Your alarm is unrelenting as you scramble to find you phone in the dark. You pull back the covers and put your feet on the floor you feel a chill in the air. You glance once more at your phone. 5:45. It’s just as dark out as when you closed your eyes, but it’s 18 weeks until Boston. Pour that coffee. It’s running time.
Boston is only a few months away, but as we inch closer to the end of the calendar year, many will begin to kick their training into high gear. A fall of loose unstructured training will become a strict regimen of hour long runs, and twenty milers on the weekends. While many await Patriots Day as an opportunity to run on a historic course and an opportunity to run on a fast net-downhill course, it’s still a long way until April 20th.
By the stats, some of the most popular places to hit a qualifier for the famed marathon are Chicago and New York–both of which Flashframe photographers were out capturing race memories. However, it’s not too surprising as they are also two of the largest races in the world. Other key qualifying courses include London and Berlin, but if you’re looking to keep it local in qualifying for 2018, make sure to just check out United States Track and Field, which keeps track of all approved courses to that you can run a qualifier on. Nothing worse than finding out your local course isn’t ratified for BQs after you hit the mark.
Since the inception of the race in the early 1960’s, Boston has strived to maintain a high quality field. The qualifier came about in trying to limit the field size to only one thousand runners, regardless of age or gender. As the popularity of running has grown, so has the number of runners applying to run, and thus the loosening of standards across age and gender. However, that doesn’t mean these folks are slow! Keep in mind that the fastest time by an American was set here in a blistering 2:04:58, but was not eligible for the American record due to the overall net downhill. This is a great opportunity for you to pour it on this winter and set the personal best in Spring in Boston, Mass.
photo by Kyle Merber www.kylemerber.com
With those personal bests on the horizon we crawl out of a warm bed and venture out before sunrise. In the winter, the bulk of our pre-run routine can be thrown out the window for the sake of time. Our bodies, however, are looking for a little extra love during the cold months so it’s important to take extra care starting before you go to sleep. Here are some tips to help prepare you for what lies ahead.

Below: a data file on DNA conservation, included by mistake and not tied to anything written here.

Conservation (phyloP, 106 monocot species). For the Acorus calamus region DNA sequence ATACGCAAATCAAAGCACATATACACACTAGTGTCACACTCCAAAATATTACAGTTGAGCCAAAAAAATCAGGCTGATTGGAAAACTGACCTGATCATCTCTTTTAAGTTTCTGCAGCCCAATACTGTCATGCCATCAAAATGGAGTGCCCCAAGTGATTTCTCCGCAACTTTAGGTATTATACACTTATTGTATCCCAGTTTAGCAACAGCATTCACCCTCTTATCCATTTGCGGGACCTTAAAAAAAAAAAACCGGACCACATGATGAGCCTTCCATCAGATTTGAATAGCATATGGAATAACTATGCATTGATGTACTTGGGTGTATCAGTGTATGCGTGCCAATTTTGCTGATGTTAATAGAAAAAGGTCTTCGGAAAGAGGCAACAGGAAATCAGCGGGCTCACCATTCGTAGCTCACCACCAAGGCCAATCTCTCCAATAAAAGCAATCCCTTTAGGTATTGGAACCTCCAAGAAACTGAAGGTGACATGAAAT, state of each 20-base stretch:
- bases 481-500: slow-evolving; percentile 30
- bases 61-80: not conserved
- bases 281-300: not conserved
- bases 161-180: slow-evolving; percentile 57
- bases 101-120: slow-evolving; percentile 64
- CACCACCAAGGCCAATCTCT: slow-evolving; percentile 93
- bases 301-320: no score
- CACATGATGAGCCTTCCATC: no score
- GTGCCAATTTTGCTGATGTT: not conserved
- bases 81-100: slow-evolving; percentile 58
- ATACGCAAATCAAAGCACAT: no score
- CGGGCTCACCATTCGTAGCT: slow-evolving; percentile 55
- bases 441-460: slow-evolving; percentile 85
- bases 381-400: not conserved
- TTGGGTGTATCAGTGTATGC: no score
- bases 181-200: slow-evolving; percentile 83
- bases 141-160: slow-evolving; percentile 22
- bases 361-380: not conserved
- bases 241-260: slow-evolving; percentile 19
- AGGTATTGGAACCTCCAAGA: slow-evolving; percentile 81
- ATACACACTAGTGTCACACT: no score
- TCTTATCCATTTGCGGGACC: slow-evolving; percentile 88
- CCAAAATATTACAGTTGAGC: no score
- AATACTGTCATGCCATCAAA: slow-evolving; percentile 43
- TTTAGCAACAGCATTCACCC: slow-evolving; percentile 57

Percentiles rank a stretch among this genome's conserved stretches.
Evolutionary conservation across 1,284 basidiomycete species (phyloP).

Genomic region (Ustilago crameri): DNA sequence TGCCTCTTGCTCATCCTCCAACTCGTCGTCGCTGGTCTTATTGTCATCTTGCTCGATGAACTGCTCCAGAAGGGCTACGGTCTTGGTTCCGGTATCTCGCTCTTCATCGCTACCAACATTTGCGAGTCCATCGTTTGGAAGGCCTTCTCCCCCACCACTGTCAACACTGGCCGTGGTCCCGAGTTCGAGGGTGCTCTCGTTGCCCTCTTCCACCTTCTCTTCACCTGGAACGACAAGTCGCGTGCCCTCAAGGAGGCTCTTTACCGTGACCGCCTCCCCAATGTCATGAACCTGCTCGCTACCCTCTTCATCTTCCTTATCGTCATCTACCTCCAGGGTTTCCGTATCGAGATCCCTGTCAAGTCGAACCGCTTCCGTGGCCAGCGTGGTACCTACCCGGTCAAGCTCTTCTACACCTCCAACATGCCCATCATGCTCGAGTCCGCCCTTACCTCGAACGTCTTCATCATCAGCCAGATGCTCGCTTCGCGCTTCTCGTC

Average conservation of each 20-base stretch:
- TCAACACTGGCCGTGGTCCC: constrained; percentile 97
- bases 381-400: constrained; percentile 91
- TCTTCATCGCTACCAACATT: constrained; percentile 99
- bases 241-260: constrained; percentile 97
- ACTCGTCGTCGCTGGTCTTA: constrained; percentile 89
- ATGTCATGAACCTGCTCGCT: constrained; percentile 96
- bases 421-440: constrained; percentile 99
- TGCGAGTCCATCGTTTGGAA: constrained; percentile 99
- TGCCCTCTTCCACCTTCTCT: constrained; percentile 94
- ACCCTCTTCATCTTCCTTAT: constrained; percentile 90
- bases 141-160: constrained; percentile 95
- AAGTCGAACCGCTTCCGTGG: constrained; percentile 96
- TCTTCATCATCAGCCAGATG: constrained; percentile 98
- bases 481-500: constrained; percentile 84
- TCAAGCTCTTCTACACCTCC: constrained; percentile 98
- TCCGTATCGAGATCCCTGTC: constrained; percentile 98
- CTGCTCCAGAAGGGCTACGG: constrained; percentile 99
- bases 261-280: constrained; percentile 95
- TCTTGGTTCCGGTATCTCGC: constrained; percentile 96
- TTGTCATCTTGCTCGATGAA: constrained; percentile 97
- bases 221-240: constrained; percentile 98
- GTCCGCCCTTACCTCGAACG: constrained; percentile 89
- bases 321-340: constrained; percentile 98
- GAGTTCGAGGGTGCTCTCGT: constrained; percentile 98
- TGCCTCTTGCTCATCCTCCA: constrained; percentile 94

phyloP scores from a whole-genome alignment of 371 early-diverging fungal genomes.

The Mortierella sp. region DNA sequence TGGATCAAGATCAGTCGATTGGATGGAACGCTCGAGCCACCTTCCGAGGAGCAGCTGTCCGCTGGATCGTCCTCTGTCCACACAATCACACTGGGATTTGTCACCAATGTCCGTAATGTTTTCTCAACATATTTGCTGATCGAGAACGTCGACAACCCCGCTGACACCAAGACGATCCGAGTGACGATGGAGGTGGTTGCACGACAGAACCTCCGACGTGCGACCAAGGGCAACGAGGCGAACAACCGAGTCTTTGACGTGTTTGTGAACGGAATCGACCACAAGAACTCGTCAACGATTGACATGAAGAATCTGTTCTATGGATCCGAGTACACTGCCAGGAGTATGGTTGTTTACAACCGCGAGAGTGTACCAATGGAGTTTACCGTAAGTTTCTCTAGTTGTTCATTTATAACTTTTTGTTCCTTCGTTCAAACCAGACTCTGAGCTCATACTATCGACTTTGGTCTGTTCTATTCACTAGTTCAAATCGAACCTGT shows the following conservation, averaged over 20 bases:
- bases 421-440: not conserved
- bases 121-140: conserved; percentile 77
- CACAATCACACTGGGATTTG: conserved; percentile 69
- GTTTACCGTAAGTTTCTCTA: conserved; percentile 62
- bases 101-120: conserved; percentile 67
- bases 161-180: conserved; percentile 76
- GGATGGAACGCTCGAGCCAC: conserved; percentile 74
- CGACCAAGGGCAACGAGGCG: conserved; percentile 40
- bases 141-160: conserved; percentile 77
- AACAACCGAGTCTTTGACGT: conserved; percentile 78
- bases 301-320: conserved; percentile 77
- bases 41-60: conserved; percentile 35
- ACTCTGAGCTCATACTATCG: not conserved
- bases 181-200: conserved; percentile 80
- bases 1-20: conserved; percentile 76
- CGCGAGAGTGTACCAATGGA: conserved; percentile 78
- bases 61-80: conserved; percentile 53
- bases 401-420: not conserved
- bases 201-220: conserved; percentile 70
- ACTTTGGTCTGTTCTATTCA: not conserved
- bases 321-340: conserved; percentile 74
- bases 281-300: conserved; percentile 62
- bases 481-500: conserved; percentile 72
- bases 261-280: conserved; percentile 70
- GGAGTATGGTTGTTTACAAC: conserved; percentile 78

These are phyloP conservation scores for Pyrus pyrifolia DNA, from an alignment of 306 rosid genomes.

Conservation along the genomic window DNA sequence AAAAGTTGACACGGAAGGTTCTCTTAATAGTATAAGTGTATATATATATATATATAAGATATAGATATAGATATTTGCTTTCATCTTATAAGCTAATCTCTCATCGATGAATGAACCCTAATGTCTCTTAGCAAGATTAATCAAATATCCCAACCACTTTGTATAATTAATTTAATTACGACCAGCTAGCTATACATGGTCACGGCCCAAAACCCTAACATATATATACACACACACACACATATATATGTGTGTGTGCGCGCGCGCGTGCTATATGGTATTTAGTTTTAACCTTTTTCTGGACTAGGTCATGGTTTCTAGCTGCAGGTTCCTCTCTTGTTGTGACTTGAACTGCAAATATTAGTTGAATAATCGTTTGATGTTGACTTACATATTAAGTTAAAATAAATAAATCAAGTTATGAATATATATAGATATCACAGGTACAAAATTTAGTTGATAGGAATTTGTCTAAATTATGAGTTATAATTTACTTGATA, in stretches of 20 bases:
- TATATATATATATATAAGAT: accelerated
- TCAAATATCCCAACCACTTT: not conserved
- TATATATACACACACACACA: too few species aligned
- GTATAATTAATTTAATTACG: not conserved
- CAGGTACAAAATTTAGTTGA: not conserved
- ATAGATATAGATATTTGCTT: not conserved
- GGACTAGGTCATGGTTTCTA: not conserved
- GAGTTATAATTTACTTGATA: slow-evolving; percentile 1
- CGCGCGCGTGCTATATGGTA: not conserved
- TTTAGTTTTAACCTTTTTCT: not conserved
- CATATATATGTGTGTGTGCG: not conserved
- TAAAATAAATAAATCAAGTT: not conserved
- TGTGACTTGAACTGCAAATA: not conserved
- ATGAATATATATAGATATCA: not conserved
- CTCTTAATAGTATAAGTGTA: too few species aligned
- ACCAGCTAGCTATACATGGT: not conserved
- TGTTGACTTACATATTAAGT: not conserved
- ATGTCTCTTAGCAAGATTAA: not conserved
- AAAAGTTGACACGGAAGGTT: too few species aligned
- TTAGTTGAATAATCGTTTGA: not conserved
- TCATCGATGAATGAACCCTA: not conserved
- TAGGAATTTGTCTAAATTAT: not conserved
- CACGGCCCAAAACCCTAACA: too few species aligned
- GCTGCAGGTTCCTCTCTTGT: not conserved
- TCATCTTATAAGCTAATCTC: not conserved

Hydrate yesterday. Though we don’t always notice, we are still at risk for dehydration during our winter training. Without a ton of time before your morning run to get fluids in, make sure you are getting started before you get to bed. If you’re a morning runner and wake up dehydrated—it’s too late! If you run after work, be sure to spread your hydration out through the day. And yes, that means have some water with those 3 cups of coffee.
Take your time warming up. We’ve all rushed out the door and into a run after hitting snooze two too many times. It’s much easier to neglect our warmup routines when the blistering cold run beckons, but the colder it is the more susceptible we are to soft tissue injuries. Try hitting your warmup drills before you step outside. That way when the cold air hits you in the face, you are already moving!
Make friends with a hill or two. Hills provide a lot more than just adding intensity to our runs. Whether it’s working on your stride, building strength, or trying to prepare yourself for Heartbreak Hill, there are plenty of reasons to find a good hill along your training route. Instead of finishing a run with strides on a flat surface or on the track for your speed work, find a hill and do some strides to work on keeping your form when you are already tired. Work some hills into a long run from time to time so when you hit Heartbreak Hill after 20 miles of running, you can press on with a smile on your face.
Don’t hang around outside after your run. Running is a social event for many of us, especially our longest runs on the weekend. Make sure you aren’t hanging around in the cold following a run that got you sweating. Slow the drop in your body temperature down by getting inside, drying off and having a warm beverage! Change clothes, grab tea or coffee and maybe even curl up for that post-long run snooze.
As marathon season is in hiatus in FlashFrame’s hometown of Chicago, we’ve been taking advantage of the lull in our local race calendar to expand to warmer regions and introduce more photographers and races to a better way to share photos. There are thousands of races this winter in places like Texas, California, and Florida where the racing season is gearing up! If you’re interested in using FlashFrame at your race this winter don’t hesitate to drop us a line. Races on the track, indoor and outdoor, are great opportunities to try out our platform and see how it works with your local runners!
It’s been interesting to see how many different people involved in the racing world are touched by race photos. Of course there’s the runner happy to have a memory from a race well run. There are also photographers, many paid, many more volunteer who take so much pride and joy in being able to capture race day smiles. Race directors, timers, spectators (and even us photo storage website guys) all see the fruits of this labor down the line, and it’s nice to know that we’re a part of that memory. So whether you’re resting up for the spring season or training hard for Boston, make sure you get out and start working on those action shots for Marathon Monday! Happy running!